My experiences at both TCSVM and Fletcher helped me secure a temporary position at the Food and Agriculture Organization of the United Nations during the summer immediately after my year at Fletcher. There I delved further into FMD control, albeit from an office in Rome as opposed to on the ground in Addis Ababa. The skills and perspective I gained from my studies at Fletcher allowed me to view veterinary questions through a unique lens, one that lent clarity to the socioeconomic issues generating the complex environment in which disease circulates. My work at the FAO gave me the opportunity to see how veterinarians are actively shaping international policies and regulations to mitigate the spread of infectious animal diseases worldwide, and one day I hope to do the same.
I write this post as I prepare myself for a difficult, yet extremely rewarding 15 months of clinical training at TCSVM. My brain has had to shift back to identifying clinical signs and differential diagnoses, as opposed to economic trends and points through which to exert effective policy action. Though the inside of an operating room is currently more familiar to me than the halls of Fletcher, the memories and experiences I carry with me from my time there will continue to open doors for me in the future, and will also continue to shape my life and professional career for the better.
An interesting piece of news came out on Tuesday: Fletcher will be offering a dual MALD-MBA degree with the China Europe International Business School in Shanghai. Here’s what our press people wrote about it:
MEDFORD, Mass. and SHANGHAI, May 22, 2012—The Fletcher School of Law and Diplomacy at Tufts University (The Fletcher School) and China Europe International Business School (CEIBS) today announced an agreement to establish a dual-degree program. The new program will enable students from the two world-class graduate degree institutions to pursue complementary studies in international affairs and international business in order to receive both a Master of Arts in Law and Diplomacy (MALD) from The Fletcher School and a Master of Business Administration (MBA) from CEIBS.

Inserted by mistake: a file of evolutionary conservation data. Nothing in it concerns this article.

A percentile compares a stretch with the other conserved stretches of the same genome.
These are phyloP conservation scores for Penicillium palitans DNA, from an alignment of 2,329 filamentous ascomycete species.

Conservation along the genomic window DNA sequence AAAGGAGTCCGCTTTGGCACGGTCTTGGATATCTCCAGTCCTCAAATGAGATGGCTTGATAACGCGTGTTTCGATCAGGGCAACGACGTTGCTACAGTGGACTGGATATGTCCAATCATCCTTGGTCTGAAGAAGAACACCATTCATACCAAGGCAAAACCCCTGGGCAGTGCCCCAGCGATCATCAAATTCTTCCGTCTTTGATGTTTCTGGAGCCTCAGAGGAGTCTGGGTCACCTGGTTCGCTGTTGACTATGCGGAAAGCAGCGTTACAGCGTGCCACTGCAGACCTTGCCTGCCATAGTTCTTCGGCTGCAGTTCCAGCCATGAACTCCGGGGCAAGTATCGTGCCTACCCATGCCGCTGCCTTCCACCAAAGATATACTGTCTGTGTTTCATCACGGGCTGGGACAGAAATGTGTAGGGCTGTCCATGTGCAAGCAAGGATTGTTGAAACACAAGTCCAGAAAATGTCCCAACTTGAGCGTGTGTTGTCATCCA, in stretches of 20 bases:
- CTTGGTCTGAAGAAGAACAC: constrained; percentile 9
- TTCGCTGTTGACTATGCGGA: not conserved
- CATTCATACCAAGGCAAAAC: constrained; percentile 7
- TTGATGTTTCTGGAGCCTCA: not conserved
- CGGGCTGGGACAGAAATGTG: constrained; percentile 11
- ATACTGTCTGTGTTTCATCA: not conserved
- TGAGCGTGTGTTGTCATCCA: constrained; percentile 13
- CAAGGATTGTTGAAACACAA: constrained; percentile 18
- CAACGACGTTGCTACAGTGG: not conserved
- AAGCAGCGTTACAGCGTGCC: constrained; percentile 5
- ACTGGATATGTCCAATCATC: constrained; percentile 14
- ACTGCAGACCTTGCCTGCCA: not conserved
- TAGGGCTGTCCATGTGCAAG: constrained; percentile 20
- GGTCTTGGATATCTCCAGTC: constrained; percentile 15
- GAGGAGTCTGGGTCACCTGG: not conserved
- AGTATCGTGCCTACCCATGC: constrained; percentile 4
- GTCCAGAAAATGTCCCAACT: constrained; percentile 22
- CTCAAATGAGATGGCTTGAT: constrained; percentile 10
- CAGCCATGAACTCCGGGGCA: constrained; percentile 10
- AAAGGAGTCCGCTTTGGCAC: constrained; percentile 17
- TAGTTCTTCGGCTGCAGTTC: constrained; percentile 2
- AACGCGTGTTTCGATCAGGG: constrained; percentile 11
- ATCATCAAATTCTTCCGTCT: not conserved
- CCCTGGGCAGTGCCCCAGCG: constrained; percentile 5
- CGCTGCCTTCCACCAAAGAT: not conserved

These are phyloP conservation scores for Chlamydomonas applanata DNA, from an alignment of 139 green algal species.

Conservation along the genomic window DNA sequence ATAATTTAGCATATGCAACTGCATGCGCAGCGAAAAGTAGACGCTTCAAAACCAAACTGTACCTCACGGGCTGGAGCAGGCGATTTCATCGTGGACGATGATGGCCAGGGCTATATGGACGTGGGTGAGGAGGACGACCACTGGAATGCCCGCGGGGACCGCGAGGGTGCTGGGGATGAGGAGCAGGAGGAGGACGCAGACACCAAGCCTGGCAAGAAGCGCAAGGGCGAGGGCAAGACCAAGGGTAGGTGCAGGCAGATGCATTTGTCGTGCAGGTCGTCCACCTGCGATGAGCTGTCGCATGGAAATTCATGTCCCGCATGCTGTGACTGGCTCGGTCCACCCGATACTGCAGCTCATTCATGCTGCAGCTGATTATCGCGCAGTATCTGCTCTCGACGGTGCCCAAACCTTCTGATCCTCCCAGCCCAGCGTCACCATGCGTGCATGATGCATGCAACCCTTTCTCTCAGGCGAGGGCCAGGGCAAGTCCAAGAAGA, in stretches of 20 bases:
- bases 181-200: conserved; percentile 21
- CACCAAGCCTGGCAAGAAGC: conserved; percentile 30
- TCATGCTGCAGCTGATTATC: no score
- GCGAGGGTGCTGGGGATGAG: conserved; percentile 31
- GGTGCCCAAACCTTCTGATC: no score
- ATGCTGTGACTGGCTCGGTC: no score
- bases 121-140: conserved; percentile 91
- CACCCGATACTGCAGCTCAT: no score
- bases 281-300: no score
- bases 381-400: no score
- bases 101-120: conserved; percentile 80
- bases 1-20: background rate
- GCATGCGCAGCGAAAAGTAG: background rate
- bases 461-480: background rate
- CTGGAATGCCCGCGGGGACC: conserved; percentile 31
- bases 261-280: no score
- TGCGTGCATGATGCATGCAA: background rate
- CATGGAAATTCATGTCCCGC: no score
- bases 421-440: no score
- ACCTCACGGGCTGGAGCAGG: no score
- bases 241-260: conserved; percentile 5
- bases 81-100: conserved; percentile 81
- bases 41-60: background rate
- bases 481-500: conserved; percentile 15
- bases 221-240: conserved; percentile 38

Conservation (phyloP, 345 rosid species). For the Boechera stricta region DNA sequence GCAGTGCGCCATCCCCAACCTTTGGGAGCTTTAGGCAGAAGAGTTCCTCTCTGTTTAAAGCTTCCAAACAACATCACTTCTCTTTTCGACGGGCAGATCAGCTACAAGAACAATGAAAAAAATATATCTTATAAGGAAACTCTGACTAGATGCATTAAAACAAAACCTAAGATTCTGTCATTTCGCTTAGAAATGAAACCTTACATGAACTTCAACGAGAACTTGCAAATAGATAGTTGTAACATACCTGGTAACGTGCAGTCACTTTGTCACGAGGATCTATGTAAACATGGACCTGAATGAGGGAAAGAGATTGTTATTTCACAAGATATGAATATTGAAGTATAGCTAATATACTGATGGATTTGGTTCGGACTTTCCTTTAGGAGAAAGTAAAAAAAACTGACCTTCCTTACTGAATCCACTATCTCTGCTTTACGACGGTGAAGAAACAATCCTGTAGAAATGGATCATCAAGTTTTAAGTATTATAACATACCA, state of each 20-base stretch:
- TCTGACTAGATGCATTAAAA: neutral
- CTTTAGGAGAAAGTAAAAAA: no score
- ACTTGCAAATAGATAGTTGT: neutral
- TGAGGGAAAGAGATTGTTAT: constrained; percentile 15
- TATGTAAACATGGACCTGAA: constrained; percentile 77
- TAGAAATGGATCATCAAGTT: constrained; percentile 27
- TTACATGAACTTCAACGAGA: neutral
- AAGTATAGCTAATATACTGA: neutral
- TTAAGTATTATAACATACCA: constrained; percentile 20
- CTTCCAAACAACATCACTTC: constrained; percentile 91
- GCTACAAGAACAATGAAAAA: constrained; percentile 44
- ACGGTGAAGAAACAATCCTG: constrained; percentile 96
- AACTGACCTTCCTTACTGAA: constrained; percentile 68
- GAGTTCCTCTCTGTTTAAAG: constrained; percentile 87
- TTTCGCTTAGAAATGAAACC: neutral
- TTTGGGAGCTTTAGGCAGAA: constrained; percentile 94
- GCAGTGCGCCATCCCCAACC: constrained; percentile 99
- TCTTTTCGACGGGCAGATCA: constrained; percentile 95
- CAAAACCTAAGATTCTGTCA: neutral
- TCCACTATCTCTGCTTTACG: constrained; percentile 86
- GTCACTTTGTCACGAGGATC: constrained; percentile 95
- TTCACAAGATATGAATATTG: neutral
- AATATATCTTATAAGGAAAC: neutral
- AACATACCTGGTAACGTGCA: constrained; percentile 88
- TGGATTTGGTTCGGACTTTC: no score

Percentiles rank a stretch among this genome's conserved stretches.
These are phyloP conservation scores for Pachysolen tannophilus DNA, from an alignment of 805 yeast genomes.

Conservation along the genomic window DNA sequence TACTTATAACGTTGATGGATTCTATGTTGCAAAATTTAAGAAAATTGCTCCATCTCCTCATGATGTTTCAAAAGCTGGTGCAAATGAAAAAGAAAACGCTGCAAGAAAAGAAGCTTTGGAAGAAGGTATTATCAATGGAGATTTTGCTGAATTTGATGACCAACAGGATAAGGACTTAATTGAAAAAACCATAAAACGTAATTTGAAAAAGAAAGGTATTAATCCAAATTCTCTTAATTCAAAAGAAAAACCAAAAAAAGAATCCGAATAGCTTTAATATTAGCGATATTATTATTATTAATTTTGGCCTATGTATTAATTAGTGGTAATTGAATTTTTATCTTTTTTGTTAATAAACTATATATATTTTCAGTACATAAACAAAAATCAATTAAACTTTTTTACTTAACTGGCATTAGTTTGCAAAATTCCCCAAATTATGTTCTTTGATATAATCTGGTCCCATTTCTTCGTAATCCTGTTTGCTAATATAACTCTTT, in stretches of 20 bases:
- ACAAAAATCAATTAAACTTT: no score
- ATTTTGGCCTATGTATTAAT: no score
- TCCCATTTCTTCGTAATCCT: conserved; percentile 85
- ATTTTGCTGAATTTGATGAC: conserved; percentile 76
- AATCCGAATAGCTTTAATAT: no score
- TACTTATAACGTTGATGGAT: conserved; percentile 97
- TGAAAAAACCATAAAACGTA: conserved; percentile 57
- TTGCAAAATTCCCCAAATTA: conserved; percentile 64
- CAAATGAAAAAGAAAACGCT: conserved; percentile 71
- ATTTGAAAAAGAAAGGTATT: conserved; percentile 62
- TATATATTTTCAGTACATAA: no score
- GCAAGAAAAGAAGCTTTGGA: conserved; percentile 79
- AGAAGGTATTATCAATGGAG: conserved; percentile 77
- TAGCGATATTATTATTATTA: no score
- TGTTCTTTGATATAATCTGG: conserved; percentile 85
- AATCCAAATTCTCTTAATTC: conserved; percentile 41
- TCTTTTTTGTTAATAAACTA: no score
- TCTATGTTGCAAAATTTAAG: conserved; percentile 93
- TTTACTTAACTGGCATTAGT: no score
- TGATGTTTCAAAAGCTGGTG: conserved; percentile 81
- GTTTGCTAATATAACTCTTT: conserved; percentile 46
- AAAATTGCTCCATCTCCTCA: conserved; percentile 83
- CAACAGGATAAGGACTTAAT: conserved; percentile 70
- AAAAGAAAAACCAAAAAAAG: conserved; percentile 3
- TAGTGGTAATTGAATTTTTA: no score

As part of the dual-degree program, students will spend 12 consecutive months in residence at CEIBS’ Shanghai Campus and three semesters in residence at The Fletcher School in Medford, MA. The dual-degree program will enable students to earn both a MALD and MBA degree in two and a half years—a full year less than would be required if each degree were sought separately.
“As the demand for graduate study in China continues to grow, we’re delighted to be able to expand our ongoing cooperation with CEIBS, a school that, like Fletcher, attracts a student body characterized by an international mindset and capabilities,” says Fletcher Dean Stephen W. Bosworth. “We’re confident that the dual-degree program will strengthen both of our institutions and will better equip our students to meet the challenges of a complex, interdependent and globalized world.”
CEIBS and The Fletcher School currently offer a successful one-semester student exchange program. The creation of this new dual-degree program further combines the excellence and traditions of the two institutions and will provide students with a broader global perspective that can be applied to opportunities in international corporations, global finance institutions, international economic and development institutions, and government agencies.
“Our partnership with Fletcher on this program is a natural extension of the excellent working relationship between our two institutions over the years,” says CEIBS Dean John A. Quelch. “This is an excellent opportunity for our two schools to develop responsible leaders with the skills, knowledge and resources needed to manage global organizations and public institutions, and to tackle today’s most pressing and complex global problems. The combination of China Depth, Global Breadth, and deep understanding of both business and international affairs will give these students an incomparable edge.”
While enrolled at each respective school, students will be expected to fulfill the appropriate coursework and language requirements (competency in at least two languages). Participants may begin the program at either Fletcher or CEIBS, as each school will accept coursework from the other institution for degree credit. Graduates will have full access to the deep alumni networks and alumni benefits of both schools.
The China Europe International Business School (www.ceibs.edu) offers a unique combination of China Depth, Global Breadth, taking advantage of its position as a leading business school in Asia to train responsible leaders. CEIBS was the first business school in Mainland China to offer a full-time MBA, an Executive MBA, and a wide array of Executive Development Programs and it is the only Asian business school to have achieved global ranking for all three of these programs.
CEIBS also offers a Part-Time Finance MBA and collaborates with IESE, a leading b-school in Spain, on a Ph.D. Program. There is a main campus in Shanghai, a second campus in Beijing, as well as representative offices and teaching facilities in Shenzhen and Accra, Ghana.
CEIBS’ impressive alumni base includes 1000+ CEOs and top-level decision makers.